The penalty is assessed on any investment earnings, and on any contribution amounts that were tax-deductible when they were made. Nondeductible IRA contributions are not subject either to income tax or the early withdrawal penalty, since there was no tax advantage when the contributions were made.

There are exceptions to the early withdrawal penalty on traditional IRAs:

  • Reaching age 59 ½
  • Roll-overs between IRAs within 60 days
  • Death of the account holder
  • Total and permanent disability of the account holder
  • Qualified higher education expenses
  • A series of substantially equal payments from the account
  • First time homebuyers, up to $10,000
  • An IRS levy of the plan
  • Un-reimbursed medical expenses greater than 10% of adjusted gross income (if under age 65)
  • Health insurance premiums, if unemployed
  • Certain distributions to qualified military reservists if called to active duty

Roth IRAs

Roth IRAs carry similar early withdrawal penalties to traditional IRAs, with one notable exception. Since contributions to a Roth IRA are not tax-deductible, those funds are not subject to either income tax or the 10% early withdrawal penalty. As such, the penalty applies strictly to the amount withdrawn from the plan that constitutes investment earnings.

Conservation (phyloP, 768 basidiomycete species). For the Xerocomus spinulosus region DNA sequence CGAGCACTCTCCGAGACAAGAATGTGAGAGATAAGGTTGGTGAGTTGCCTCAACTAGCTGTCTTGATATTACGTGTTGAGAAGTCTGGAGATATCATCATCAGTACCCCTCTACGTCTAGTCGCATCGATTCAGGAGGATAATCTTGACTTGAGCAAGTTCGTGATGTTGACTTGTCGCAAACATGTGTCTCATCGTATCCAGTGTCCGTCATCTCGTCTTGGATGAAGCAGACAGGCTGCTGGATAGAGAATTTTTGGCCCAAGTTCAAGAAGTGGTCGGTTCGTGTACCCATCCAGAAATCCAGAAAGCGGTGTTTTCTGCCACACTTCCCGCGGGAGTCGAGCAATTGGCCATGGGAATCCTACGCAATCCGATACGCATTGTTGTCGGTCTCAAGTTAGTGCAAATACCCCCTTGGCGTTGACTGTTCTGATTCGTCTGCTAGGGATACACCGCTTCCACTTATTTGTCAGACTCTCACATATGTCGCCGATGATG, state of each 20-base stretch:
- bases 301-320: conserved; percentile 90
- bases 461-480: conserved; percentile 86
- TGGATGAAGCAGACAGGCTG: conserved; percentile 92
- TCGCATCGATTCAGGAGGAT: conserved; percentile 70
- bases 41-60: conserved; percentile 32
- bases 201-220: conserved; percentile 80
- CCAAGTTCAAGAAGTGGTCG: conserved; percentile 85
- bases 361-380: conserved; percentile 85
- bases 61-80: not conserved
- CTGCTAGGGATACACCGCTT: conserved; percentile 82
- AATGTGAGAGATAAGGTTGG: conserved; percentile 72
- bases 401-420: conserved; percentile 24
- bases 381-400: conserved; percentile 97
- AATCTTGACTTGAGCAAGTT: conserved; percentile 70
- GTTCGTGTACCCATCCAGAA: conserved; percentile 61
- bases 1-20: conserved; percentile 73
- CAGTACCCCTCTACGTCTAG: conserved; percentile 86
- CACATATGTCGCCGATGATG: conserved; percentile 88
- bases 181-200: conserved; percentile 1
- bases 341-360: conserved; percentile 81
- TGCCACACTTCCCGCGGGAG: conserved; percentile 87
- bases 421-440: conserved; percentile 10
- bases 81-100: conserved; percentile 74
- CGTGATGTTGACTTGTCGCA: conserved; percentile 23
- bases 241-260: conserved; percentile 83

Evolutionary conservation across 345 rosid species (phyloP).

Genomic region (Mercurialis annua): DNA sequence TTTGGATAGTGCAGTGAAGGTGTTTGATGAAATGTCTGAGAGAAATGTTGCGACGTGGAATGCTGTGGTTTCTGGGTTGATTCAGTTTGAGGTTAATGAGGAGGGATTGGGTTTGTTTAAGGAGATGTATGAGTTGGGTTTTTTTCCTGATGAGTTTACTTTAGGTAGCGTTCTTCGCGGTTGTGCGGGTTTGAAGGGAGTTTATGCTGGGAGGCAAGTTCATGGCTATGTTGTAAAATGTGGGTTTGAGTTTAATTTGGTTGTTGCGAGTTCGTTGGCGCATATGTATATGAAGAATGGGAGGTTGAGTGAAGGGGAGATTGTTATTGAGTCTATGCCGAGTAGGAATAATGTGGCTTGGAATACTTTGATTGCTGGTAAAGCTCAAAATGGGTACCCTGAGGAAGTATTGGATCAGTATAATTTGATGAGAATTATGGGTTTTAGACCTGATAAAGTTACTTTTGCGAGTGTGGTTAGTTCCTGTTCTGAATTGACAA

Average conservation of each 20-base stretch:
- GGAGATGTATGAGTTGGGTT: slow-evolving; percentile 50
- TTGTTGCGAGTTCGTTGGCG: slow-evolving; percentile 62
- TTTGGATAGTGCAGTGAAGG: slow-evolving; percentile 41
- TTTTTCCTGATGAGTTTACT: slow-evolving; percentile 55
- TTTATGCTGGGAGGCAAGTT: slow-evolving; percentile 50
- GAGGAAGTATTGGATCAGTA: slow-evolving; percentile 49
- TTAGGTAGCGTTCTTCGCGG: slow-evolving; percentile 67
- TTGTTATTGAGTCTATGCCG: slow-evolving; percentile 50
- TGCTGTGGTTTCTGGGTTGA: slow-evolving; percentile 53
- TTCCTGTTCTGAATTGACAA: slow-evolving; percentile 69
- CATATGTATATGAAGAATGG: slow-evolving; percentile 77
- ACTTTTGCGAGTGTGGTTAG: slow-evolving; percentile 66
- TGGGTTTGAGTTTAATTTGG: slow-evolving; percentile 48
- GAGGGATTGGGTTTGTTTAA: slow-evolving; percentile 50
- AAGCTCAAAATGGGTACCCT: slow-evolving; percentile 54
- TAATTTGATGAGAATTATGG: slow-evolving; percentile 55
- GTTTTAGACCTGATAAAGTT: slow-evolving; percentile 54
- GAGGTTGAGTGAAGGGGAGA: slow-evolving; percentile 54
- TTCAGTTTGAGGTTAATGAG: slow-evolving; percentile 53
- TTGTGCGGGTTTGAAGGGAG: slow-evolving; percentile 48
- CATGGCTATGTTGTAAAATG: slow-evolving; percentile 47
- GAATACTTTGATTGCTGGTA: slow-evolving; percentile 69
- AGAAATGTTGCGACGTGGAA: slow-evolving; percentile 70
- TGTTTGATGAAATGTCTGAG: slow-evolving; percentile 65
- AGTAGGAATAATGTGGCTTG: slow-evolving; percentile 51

And like traditional IRAs, there is a long list of exceptions to the early withdrawal penalty:

  • Reaching age 59 ½, and as long as the plan has been in effect for at least five years
  • Roll-overs between Roth IRAs within 60 days
  • Death of the account holder
  • Total and permanent disability of the account holder
  • Qualified higher education expenses
  • A series of substantially equal payments from the account
  • To buy, build or rebuild a first home
  • Un-reimbursed medical expenses greater than 10% of adjusted gross income (if under age 65)
  • Health insurance premiums, if unemployed
  • Certain distributions to qualified military reservists if called to active duty

401(k) Withdrawals